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SPECIAL: Guidelines for the Pastoral Care of the Road

6/20/2007 - 5:55 AM PST

(Page 7 of 18)

conditions (for example, carelessly, or lacking the necessary capacities), one endangers life and goods, which presupposes infringement of moral law, due to the voluntary nature of the act.

47. The moral responsibility of road users, both drivers and pedestrians, derives from the obligation to respect the Fifth and Seventh Commandments: "Thou shalt not kill" and "Thou shalt not steal". The gravest sins against human life, deriving from the Fifth Commandment, are suicide and murder, but this commandment also requires respect for one's own and other people's physical and mental wellbeing.

Careless absent-mindedness and negligence are acts that go against such commandments, and their degree of moral seriousness is measured in terms of how foreseeable, or to some extent intentional, they are. This means that, beyond the prohibition of directly killing, wounding or maiming, the Lord's commandment forbids any act that might bring about such harm indirectly. The same goes for any damage caused to one's neighbour's goods.

48. Moral law prohibits exposing anyone to grave danger, without serious grounds, as well as refusing assistance to a person in danger. In addition, the Catechism of the Catholic Church teaches that "the virtue of temperance disposes us to avoid every kind of excess: the abuse of food, alcohol, tobacco or medicine. Those incur grave guilt who, by drunkenness or a love of speed, endanger their own and other's safety on the road, at sea, or in the air"[16].

V. The Christian virtue of drivers and their "Ten Commandments"

Charity and serving one's neighbour

49. Back in 1956 Pope Pius XII exhorted motorists: "Do not forget to respect other road users, be courteous and fair with other drivers and pedestrians and show them your obliging nature. Pride yourselves in being able to master an often natural impatience, in sometimes sacrificing a little of your sense of honour so that the courteousness that is a sign of true charity may prevail. Not only will you thus be able to avoid unpleasant accidents, but you will also help to make the car a more useful tool for yourselves and others that is capable of giving you a more genuine pleasure"[17].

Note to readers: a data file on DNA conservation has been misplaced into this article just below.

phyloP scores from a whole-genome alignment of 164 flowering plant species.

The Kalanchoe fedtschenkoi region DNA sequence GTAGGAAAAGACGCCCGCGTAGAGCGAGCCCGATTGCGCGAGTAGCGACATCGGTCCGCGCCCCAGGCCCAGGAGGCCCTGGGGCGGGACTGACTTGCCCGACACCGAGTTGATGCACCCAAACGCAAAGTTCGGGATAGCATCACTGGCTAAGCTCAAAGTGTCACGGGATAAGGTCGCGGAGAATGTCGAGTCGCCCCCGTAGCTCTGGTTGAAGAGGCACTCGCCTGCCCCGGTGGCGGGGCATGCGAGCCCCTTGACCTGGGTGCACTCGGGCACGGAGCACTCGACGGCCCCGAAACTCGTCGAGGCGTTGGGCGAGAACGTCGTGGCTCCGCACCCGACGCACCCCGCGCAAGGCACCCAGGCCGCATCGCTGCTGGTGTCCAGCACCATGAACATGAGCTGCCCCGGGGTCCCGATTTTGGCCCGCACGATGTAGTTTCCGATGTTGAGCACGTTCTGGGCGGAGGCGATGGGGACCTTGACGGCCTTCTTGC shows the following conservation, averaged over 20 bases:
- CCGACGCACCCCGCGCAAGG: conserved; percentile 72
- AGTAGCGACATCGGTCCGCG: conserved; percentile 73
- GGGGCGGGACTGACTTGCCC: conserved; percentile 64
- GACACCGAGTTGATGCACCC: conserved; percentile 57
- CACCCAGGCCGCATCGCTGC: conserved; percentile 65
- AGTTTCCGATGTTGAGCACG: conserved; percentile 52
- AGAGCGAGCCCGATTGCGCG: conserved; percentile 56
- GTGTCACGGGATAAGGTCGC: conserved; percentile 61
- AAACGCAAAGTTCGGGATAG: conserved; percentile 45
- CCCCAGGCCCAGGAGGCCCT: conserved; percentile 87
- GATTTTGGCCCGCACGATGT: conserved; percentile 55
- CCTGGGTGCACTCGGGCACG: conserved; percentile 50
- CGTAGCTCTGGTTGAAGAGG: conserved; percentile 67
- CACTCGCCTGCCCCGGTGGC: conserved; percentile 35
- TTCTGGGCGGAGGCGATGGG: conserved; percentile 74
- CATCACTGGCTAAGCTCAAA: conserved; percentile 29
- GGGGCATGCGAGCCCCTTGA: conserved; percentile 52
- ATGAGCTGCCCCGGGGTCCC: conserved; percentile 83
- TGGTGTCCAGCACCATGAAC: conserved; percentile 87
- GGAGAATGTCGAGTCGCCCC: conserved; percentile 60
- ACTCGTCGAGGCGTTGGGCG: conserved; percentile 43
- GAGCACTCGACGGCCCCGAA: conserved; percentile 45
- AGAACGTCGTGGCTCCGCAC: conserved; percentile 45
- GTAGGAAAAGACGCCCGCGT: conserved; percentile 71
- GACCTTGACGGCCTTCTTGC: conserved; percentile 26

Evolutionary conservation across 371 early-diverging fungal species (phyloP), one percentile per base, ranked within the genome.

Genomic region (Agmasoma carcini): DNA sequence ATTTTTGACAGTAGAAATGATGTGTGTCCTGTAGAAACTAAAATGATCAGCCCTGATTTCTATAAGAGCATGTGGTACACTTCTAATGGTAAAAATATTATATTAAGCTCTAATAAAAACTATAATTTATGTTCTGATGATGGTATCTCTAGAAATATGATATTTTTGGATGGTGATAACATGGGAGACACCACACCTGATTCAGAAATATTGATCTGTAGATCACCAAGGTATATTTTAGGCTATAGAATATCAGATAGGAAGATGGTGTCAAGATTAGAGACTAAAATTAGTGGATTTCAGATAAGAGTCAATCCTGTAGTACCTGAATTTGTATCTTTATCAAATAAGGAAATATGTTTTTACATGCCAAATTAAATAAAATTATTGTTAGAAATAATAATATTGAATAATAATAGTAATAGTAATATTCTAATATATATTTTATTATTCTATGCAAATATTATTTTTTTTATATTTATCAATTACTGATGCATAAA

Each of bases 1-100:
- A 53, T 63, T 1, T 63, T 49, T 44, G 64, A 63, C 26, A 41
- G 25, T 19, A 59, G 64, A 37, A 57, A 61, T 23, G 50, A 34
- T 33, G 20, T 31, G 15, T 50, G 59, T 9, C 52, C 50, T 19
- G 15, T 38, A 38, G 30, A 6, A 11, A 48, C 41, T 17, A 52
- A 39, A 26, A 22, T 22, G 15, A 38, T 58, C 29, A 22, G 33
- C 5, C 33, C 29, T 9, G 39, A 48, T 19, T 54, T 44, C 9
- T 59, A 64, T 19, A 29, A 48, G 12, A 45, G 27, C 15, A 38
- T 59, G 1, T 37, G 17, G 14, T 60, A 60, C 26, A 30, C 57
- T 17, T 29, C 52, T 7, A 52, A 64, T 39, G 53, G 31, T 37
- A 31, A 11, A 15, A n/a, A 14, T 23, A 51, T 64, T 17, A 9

50. This pontifical exhortation is echoed much later by the Belgian bishops who requested drivers to show "proof of courtesy and charity, by giving way with an understanding attitude to the awkward manoeuvres of learner drivers, paying attention to the elderly, children, cyclists and pedestrians and controlling themselves in the case of infractions committed by other people. Christian solidarity encourages all road users to exercise greater sensitivity, and to help the injured and the elderly, with particular care given to children and the disabled. And attention to the body should also be accompanied by spiritual assistance, which is no less urgent in many cases"18].

51. The exercise of charity by drivers has a dual dimension. The first regards looking after one's vehicle, which means making sure that it is safe from a technical point of view, so as not to knowingly put one's own or other people's lives at risk. Taking care of one's vehicle also means not expecting more from it than it is able to give.

The second dimension regards love of travellers whose lives should not be endangered by incorrect and careless manoeuvres that may cause harm to both passengers and pedestrians. The word "love" is used here to mean the many forms taken by genuine charity, namely respect, courtesy, consideration, etc. Good drivers courteously give way to pedestrians, are not offended when overtaken, allow someone who wishes to drive faster to pass and do not seek revenge.

The virtue of Prudence

52. This virtue has always been presented as one of the most necessary and important with regard to road traffic, as stated in the following text: "Another virtue that may not be overlooked is prudence. This calls for a suitable margin of precaution to deal with the unforeseen events that may occur at any time"[19]. Obviously, someone who allows their attention to be diverted whilst driving by a mobile phone or television is not behaving in accordance with prudence.

53. Still on the theme of prudence: "Road users should not drive too fast, and should calculate a wide margin of time, which is theoretically and psychologically necessary to brake. They should not overestimate their own abilities and quickness, and should constantly monitor their attention and conversation. In this regard, travelling companions should also be aware of their responsibility"[20].

The virtue of Justice

54. Undoubtedly, any human relationship should be governed by justice, even more so if life is at stake. Ever since it became interested in the traffic issue, the Church has referred to this virtue. In this regard, the following exhortation says: "Justice requires ...

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